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The Wolfram Language is a general multi-paradigm computational language[6] developed by Wolfram Research and is the programming language of the mathematical symbolic computation program Mathematica[7] and the Wolfram Programming Cloud. It emphasizes symbolic computation, functional programming, and rule-based programming[8] and can employ arbitrary structures and data.[8]

Wolfram Language
Wolfram Language Logo 2016.svg
ParadigmMulti-paradigm: term-rewriting, functional, procedural, array
Designed byStephen Wolfram
DeveloperWolfram Research
First appeared1988
Stable release
12.0[1] / April 16, 2019; 5 months ago (2019-04-16)
Typing disciplineDynamic, strong
OSCross-platform
LicenseProprietary (available at no-cost for some platforms)[2]
Filename extensions.nb, .m, .wl
Websitewww.wolfram.com/language/
Major implementations
Mathematica, Wolfram|One, Mathics, Expreduce, MockMMA
Influenced by
Influenced
Julia[5]

It includes built-in functions for generating and running Turing machines, creating graphics and audio, analyzing 3D models, matrix manipulations, and solving differential equations. It is extensively documented.[9]

Wolfram Language's core principles that differentiate it from other programming languages includes a built-in knowledgebase, automation in the form of meta-algorithms and superfunctions, a coherently elegant design and structure, built-in natural language understanding, and representation of everything as a symbolic expression.[10]

The Wolfram Language was released for the Raspberry Pi in 2013 with the goal of making it free for all Raspberry Pi users.[11] It was included in the recommended software bundle that the Raspberry Pi Foundation provides for beginners, which caused some controversy due to the Wolfram language's proprietary nature.[12] Plans to port the Wolfram language to the Intel Edison were announced after the board's introduction at CES 2014.[13] In 2019, a link was added to make Wolfram libraries compatible with the Unity game engine, giving game developers access to the language's high level functions.[14][15]

NamingEdit

The language was officially named in June 2013 although, as the programming language of Mathematica, it has been in use in various forms for over 30 years since Mathematica's initial release.[7][16] Before 2013, it was internally referred to by several names, such as "M" and "Wolfram Language." Other possible names Wolfram Research considered include "Lingua" and "Express."[8]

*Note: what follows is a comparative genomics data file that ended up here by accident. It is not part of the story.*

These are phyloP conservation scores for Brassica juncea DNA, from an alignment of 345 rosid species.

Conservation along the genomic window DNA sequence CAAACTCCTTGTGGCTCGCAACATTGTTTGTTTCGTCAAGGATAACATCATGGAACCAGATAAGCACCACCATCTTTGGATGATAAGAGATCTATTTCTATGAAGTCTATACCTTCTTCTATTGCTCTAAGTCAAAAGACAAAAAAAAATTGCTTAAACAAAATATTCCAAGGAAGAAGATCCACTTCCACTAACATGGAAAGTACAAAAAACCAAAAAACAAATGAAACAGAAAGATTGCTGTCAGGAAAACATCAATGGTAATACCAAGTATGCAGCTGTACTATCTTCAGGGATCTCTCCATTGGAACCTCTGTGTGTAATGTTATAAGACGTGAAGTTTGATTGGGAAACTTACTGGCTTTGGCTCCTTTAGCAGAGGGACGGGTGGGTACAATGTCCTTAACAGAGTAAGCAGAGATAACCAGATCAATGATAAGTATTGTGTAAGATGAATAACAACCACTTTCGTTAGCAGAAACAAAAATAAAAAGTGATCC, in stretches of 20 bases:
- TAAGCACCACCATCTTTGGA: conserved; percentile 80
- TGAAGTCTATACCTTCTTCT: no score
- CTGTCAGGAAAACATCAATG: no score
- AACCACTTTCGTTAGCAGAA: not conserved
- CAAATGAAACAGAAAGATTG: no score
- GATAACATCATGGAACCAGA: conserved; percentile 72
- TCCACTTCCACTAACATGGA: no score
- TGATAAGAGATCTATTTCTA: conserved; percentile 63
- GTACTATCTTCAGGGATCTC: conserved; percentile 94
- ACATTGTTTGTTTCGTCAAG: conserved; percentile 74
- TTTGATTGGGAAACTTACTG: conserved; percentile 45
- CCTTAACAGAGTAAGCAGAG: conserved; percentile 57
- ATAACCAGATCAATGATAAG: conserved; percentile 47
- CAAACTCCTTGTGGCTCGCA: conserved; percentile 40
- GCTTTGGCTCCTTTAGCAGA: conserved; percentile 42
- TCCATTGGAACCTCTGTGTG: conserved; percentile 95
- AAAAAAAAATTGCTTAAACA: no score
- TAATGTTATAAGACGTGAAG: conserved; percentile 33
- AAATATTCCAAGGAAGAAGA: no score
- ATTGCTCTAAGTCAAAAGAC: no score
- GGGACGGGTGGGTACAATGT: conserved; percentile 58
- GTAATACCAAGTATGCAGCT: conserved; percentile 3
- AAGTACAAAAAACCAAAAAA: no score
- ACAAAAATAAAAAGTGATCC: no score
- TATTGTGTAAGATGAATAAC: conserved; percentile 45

See alsoEdit

ReferencesEdit

  1. ^ Wolfram, Stephen (2018-03-08). "Version 12 Launches Today! (And It's a Big Jump for Wolfram Language and Mathematica)". Wolfram Blog. Wolfram Research. Archived from the original on 2019-04-16. Retrieved 2019-04-16.
  2. ^ Stephen Wolfram Aims to Democratize His Software by Steve Lohr, The New York Times, December 14, 2015
  3. ^ Maeder, Roman E. (1994). The Mathematica® Programmer. Academic Press, Inc. p. 6. ISBN 978-1-48321-415-3.
  4. ^ "Wolfram Language Q&A". Wolfram Research. Retrieved 2016-12-05.
  5. ^ Bezanson, Jeff; Karpinski, Stefan; Shah, Viral; Edelman, Alan (2012-02-14). "Why We Created Julia". Julia Language. Retrieved 2016-12-01.
  6. ^ "Notes for Programming Language Experts about Wolfram Language". Wolfram.com. Retrieved 2015-11-05.
  7. ^ a b "Celebrating Mathematica's First Quarter Century—Wolfram Blog". Blog.wolfram.com. Retrieved 2015-11-05.
  8. ^ a b c "What Should We Call the Language of Mathematica?—Stephen Wolfram Blog". Blog.stephenwolfram.com. 2013-02-12. Retrieved 2015-11-05.
  9. ^ "Wolfram Language & System Documentation Center". Reference.wolfram.com. Retrieved 2015-11-05.
  10. ^ "Wolfram Language Principles and Concepts". www.wolfram.com. Retrieved 2019-08-10.
  11. ^ "Putting the Wolfram Language (and Mathematica) on Every Raspberry Pi—Wolfram Blog". Blog.wolfram.com. Retrieved 2015-11-05.
  12. ^ Sherr, Ian (2013-11-22). "Premium Mathematica software free on budget Raspberry Pi - CNET". News.cnet.com. Retrieved 2015-11-05.
  13. ^ Daniel AJ Sokolov (2014-11-22). "Intels Edison: Pentium-System im Format einer SD-Karte | heise online". Heise.de. Retrieved 2015-11-05.
  14. ^ "The Wolfram Language will soon be integrated into Unity". Gamasutra. 2014-03-10. Retrieved 2015-11-05.
  15. ^ "Is there a way to use Wolfram Language in Unity3D?". Wolfram. 2017. Retrieved 2017-04-11.
  16. ^ "Stephen Wolfram Says He Has An Algorithm For Everything — Literally". Readwrite.com. Retrieved 2015-11-05.

External linksEdit